The British grading algorithm fit a familiar pattern. Details of these algorithms are rarely made transparent to the public, even to so-called experts. These systems are routinely protected from scrutiny by claims of corporate secrecy and decisions by governments and institutions that limit access and transparency. What is known about them is often what’s written by marketing departments and public relations representatives, presented to the public without evidence or verification. In Britain, government officials said the grading algorithm “was meant to make the system more fair,” a line that makes good PR but gives us zero information about the suitability of the system for its task, nor even the definition of “fairness” they might be relying on. This government and corporate protectionism and lack of access mean it’s extremely difficult for the public to make an informed decision about when and whether the use of AI is appropriate.

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Those who do have the closely guarded information about the inner workings of these systems are also often poorly positioned to make these types of decisions. The tech industry is extraordinarily concentrated. In the United States, this means that a handful of firms in Silicon Valley are at the heart of AI development, including building algorithmic models they license to third parties or leasing the infrastructure for AI startups who build their own. And those developing this technology are a homogenous group: predominantly white and male, hailing from elite universities, and possessing rare technical training.

They represent the powerful and the elite, and while they may understand how to train a convolutional neural network, they are far removed from the contexts and communities in which their technology will be applied. Indeed, they are often unaware of how and where the technology they build is ultimately used. Technical know-how, whether in government or in the technology industry, cannot substitute for contextual understanding and lived experiences in determining whether it’s appropriate to apply AI systems in sensitive social domains. Especially given that these systems replicate and amplify the harms of structural racism and historical discrimination, which fall predominantly on Black, brown, and poor communities.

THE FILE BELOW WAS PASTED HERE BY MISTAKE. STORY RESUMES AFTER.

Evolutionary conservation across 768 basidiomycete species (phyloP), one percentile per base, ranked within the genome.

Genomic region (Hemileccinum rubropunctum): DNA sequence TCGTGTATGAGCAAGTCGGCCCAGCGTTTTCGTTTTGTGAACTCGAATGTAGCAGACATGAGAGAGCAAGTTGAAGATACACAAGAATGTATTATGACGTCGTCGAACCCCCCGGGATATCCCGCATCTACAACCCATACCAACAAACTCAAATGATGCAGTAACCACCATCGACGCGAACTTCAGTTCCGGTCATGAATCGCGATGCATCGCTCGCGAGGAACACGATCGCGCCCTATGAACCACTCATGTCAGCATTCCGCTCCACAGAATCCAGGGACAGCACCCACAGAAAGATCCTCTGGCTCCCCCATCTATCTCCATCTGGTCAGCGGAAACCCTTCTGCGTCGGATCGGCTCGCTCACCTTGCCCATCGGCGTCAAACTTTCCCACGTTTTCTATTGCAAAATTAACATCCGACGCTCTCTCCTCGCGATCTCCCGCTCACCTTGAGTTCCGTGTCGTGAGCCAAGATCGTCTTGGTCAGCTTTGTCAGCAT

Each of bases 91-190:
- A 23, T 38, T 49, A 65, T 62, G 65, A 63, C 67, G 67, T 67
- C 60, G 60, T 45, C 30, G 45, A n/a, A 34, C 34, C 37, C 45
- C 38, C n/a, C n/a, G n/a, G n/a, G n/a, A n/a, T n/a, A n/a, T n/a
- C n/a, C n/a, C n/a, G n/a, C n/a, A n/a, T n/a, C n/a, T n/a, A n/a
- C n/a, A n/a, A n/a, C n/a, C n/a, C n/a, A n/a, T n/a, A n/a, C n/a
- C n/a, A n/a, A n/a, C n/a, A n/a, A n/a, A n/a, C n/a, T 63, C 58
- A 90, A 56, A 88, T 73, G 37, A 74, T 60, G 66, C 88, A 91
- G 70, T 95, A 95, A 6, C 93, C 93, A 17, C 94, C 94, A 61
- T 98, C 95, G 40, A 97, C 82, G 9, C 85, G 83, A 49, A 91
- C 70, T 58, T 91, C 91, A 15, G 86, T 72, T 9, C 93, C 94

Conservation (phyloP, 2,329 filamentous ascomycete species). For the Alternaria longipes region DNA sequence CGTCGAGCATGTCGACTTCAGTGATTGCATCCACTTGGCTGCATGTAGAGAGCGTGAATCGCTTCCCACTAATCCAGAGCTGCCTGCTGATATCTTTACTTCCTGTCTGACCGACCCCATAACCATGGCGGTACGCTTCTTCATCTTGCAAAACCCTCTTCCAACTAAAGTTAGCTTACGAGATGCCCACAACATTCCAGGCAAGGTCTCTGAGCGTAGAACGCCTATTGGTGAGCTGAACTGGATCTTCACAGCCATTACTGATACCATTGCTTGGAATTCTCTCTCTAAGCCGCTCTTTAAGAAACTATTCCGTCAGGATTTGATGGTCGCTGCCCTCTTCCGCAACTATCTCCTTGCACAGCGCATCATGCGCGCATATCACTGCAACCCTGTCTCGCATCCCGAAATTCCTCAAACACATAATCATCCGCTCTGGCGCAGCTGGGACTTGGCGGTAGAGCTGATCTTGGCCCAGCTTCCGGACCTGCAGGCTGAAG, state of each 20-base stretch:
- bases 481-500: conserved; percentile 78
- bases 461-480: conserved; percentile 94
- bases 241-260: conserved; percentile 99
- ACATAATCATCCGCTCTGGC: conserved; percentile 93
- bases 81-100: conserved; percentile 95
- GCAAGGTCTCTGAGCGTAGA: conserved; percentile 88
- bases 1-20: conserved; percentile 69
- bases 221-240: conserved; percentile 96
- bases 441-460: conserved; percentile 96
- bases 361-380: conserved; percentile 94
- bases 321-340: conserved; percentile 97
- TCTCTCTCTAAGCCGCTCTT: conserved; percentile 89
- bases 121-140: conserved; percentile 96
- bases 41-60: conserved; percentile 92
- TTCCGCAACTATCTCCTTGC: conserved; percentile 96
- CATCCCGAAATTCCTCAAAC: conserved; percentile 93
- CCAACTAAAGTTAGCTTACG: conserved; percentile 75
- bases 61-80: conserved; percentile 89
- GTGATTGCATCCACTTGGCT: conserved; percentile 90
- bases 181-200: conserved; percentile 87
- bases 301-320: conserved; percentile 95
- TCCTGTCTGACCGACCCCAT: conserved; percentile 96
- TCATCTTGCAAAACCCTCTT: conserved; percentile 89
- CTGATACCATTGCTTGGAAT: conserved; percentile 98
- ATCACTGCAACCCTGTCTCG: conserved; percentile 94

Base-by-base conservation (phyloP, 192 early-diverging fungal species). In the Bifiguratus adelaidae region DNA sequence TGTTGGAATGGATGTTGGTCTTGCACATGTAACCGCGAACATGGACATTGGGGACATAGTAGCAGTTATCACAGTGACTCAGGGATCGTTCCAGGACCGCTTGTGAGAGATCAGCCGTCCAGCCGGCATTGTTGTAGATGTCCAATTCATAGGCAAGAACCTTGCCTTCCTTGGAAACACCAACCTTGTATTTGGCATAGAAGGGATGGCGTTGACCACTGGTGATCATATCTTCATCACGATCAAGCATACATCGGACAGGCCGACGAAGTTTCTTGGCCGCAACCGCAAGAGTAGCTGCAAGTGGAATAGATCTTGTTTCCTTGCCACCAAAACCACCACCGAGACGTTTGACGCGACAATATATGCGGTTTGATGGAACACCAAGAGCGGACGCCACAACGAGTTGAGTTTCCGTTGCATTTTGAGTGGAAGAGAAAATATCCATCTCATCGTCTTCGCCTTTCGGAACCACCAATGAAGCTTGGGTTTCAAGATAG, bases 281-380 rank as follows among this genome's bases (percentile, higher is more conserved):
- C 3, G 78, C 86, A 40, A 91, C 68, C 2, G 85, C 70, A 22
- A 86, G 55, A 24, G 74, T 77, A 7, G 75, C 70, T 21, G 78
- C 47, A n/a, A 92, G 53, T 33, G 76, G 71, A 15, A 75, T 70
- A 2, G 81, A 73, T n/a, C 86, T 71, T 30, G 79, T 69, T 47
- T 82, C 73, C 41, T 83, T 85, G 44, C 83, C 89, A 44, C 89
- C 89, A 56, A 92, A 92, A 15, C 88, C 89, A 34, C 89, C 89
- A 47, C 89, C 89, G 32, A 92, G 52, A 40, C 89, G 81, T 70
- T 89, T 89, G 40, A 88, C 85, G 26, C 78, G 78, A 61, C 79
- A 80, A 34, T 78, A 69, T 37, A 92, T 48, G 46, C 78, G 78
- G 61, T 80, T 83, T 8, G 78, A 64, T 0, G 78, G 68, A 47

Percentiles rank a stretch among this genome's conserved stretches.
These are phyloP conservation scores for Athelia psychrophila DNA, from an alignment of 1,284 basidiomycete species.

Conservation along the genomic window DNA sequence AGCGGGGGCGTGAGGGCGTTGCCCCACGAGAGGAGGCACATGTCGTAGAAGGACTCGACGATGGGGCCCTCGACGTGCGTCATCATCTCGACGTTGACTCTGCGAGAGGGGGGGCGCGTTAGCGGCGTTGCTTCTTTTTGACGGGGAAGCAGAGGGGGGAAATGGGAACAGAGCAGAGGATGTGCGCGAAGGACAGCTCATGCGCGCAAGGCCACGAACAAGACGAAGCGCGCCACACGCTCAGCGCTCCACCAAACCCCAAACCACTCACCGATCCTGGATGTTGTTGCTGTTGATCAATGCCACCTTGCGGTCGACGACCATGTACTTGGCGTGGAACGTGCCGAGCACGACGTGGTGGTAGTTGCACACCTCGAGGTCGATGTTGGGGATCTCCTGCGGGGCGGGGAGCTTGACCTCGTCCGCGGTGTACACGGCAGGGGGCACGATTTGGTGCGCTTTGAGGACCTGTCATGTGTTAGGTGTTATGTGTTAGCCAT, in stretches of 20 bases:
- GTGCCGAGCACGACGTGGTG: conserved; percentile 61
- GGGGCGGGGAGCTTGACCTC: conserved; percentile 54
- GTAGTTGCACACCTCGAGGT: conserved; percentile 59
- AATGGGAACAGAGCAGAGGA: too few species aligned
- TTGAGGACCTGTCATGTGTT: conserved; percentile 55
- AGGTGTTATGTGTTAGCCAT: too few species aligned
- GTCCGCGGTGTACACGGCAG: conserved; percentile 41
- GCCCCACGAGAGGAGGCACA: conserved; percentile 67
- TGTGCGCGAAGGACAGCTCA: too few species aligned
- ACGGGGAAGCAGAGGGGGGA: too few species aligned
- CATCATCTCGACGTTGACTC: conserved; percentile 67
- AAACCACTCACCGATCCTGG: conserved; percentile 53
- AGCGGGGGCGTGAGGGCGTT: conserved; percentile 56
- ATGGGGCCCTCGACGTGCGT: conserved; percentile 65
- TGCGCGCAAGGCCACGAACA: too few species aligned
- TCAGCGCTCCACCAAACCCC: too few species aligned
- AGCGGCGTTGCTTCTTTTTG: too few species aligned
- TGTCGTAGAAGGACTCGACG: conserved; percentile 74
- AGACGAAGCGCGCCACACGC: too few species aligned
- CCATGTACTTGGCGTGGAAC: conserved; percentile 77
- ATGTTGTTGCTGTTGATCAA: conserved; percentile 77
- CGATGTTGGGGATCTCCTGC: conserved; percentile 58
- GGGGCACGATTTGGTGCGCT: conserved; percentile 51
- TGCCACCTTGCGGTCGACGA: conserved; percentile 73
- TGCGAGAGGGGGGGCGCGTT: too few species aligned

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So what does it look like when the people who bear the risks of algorithmic systems get to determine whether — and how — they’re used? It doesn’t look like a neat flowchart, or a set of AI governance principles, or a room full of experts and academics opining on hypothetical benevolent AI futures. It looks like those who will be subject to these systems getting the information they need to make informed choices. It looks like these communities sharing their experiences and doing the work to envision a world they want to live in. Which may or may not include these technologies or the institutions that use them.

It looks like Tawana Petty’s work to ban facial recognition in Detroit; British students protesting the government’s grading algorithm; Shipt workers on strike; and parents and teachers at the Lockport school district in New York pushing back against the district’s procurement of these systems. It looks like social movements and civic engagements. And ultimately it looks like those who have to live under these systems reclaiming the right to determine the forces that shape their lives and livelihoods, and the right to refuse to be governed by technology that serves the interests of the powerful at their expense.

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We won’t know the actual answer to when it is appropriate to use algorithms until the people who are most affected have the power to answer that very question. And experts like me can’t answer it for them.

Meredith Whittaker is a cofounder of AI Now Institute and Minderoo research professor at New York University.